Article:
'I used weight loss as a way of distracting myself from my emotions'

February 26, 2019

When I was fifteen, I decided the best way of dealing with my fear and sadness was restriction. Life felt out of control and that was something I had complete autonomy over. I couldn’t fix my parents’ unhappy marriage. I couldn’t do anything about my shyness or low self-image. I couldn’t make the boy I liked like me back. But I could give up meat. I could give up lunch.

 

My fallback became eating disorders. Whenever life felt hard, I restricted. I used weight loss and food control as a way of distracting myself from having to deal with my emotions. 

 

From the time I found myself pregnant with my first (now fourteen) to the moment my fourth (now three) was born, I embraced orthorexia. It seemed less dangerous to my developing babies than anorexia, but still offered the veneer of control. 

 

After I had my last baby, however, I found myself constantly nauseated. And that triggered a full-blown relapse. For a year and a half I obsessed over what I ate. I counted calories, making sure to stay beneath an arbitrary number. I starved and shrank and suffered. 

And at first, people commended me. You look incredible! What’s your secret? Great job on losing all that baby weight so fast. 

Then they decided I’d crossed a line. They never asked meif I was okay. They asked my husband, my sister, my friends. Is she sick? What’s wrong with her?

My road to healing started with a broken tooth. I’ve always been a little proud of my teeth—no braces, perfectly straight—and when I stuck a piece of gum in my mouth, I didn’t expect to crack one of those perfect teeth in half.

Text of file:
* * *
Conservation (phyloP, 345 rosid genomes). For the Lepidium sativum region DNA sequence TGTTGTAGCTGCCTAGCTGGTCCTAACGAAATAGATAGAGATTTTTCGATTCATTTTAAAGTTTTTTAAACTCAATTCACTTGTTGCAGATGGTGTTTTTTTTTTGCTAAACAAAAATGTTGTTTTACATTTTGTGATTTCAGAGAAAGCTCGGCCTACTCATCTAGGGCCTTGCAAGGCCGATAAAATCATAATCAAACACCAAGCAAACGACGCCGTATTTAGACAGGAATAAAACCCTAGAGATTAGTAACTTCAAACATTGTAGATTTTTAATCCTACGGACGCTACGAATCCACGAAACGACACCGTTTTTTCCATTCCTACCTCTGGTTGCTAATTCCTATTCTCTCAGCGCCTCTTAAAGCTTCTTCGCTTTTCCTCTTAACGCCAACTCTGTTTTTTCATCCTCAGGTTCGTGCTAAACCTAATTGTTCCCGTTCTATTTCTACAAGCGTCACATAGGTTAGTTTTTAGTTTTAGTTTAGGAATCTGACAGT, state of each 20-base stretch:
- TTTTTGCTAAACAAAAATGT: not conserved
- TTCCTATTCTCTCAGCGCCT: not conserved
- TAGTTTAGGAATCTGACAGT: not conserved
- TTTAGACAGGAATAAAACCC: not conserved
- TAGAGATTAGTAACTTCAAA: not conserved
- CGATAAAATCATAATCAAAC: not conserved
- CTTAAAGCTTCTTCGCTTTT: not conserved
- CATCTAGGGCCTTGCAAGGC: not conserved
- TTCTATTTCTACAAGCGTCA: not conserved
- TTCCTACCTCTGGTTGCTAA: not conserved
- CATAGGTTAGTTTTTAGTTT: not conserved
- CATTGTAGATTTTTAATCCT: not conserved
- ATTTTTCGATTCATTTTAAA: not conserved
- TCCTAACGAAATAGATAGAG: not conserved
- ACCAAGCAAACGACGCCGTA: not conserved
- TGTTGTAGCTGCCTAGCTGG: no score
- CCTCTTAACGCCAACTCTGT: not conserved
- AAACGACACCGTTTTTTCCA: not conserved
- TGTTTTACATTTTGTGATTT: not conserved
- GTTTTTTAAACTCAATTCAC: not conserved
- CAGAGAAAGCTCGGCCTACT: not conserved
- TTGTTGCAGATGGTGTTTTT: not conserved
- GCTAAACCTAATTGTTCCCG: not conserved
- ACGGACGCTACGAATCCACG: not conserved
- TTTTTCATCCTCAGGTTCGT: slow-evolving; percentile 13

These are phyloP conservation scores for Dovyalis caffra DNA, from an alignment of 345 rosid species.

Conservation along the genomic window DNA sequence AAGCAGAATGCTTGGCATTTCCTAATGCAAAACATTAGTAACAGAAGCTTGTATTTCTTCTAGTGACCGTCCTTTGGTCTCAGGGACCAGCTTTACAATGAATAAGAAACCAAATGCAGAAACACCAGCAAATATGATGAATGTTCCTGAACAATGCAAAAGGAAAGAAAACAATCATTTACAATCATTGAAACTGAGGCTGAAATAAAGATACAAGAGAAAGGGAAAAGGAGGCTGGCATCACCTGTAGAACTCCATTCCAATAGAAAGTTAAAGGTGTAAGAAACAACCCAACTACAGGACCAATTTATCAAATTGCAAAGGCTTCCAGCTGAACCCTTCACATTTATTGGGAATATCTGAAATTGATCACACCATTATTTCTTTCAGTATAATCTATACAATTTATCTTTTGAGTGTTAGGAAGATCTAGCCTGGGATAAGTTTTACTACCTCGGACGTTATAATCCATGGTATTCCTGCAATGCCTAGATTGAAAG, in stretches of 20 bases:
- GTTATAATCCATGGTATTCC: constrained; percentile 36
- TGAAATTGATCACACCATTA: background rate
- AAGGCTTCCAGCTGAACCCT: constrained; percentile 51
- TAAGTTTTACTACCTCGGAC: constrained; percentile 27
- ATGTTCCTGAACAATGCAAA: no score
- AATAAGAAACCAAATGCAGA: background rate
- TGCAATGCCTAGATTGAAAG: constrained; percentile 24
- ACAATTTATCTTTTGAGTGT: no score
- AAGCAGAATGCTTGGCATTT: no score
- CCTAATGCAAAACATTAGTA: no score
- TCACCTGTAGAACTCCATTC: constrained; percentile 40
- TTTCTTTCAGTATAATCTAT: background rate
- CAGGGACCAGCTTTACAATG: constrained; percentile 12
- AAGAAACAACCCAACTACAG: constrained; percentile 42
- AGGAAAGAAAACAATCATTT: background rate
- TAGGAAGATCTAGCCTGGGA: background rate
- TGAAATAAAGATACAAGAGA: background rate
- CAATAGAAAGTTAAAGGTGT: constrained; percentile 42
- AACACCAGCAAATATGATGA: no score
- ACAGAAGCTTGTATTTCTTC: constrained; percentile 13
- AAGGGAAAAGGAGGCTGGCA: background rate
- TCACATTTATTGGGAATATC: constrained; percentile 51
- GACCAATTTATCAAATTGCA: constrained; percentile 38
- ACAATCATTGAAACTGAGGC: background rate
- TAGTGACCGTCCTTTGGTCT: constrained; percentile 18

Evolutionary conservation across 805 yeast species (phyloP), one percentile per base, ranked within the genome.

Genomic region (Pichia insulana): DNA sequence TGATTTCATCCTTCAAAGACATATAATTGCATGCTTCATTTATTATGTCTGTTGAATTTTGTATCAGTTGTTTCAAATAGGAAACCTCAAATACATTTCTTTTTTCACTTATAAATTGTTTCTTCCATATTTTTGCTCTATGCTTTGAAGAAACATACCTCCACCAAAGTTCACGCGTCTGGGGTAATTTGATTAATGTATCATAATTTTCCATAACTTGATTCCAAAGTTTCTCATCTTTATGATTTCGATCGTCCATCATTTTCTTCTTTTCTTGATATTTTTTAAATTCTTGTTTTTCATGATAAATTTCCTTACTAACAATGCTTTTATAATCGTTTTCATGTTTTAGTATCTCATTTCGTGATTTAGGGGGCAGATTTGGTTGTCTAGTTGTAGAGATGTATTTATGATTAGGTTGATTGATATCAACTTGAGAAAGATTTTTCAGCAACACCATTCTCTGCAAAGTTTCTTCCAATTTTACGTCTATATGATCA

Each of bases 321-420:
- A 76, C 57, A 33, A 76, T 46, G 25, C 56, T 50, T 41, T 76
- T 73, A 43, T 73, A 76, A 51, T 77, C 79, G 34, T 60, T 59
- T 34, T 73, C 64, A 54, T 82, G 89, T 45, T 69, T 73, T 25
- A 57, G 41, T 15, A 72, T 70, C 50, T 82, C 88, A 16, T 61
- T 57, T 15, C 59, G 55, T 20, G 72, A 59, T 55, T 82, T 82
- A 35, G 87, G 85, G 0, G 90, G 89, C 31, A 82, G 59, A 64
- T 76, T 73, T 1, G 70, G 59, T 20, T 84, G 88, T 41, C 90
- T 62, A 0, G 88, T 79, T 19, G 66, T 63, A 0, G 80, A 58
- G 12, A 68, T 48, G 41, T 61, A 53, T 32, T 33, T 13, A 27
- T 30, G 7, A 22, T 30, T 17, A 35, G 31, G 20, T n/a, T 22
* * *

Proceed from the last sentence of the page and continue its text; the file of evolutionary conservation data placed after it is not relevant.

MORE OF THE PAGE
Then I developed a cold…which turned into pneumonia. I was constantly sick. My body was so focused on keeping my organs working, it had nothing left to offer my immune system. 

 

Then my husband told me he was scared for me. 

 

I glanced in the mirror and saw, in a rare flash of clarity, my body. Emaciated and almost child-sized. No curves that spoke testament to the birth of four children. No strength that demonstrated a genetic propensity toward heavy muscles. No fullness that shouted my love of cooking. 

That moment saved me. I’ve gained nearly fifty pounds since then. I’ve taken up weight lifting because after feeling weak for so long, I want to be strong. I love that I can do pushups and run around with my kids and walk up stairs without losing my breath. 

 

I eat all the things—sugar, ice cream, pastries, meat, carbs, fat. I restrict nothing because I know what that leads to.  I’m learning healthier ways of processing uncomfortable emotions. 

 

No one sets out to develop an eating disorder. It starts with restricting one food group or meal. The beginning of anorexia can be a thought that tells you life would be better if you only lost ten pounds. It’s the lie that controlling your food fixes all the things out of control in your life. It’s a disorder that manipulates and steals and kills. 

 

I’m a life-long sufferer of eating disorders and I don’t for one second believe I’m safe from relapse. It’s a heady thing—the ability to resist the temptation of food, something most humans struggle with. It makes you feel strong and in control and capable. But it’s a mirage. 

My goal now is to spread awareness. To offer hope and encouragement to those struggling. There’s a way out. You can reclaim your health and life. 

All it takes is a moment of truth and clarity. One moment, and you can take the first step toward freedom. 

 

Author credit: Kimberly Duffy

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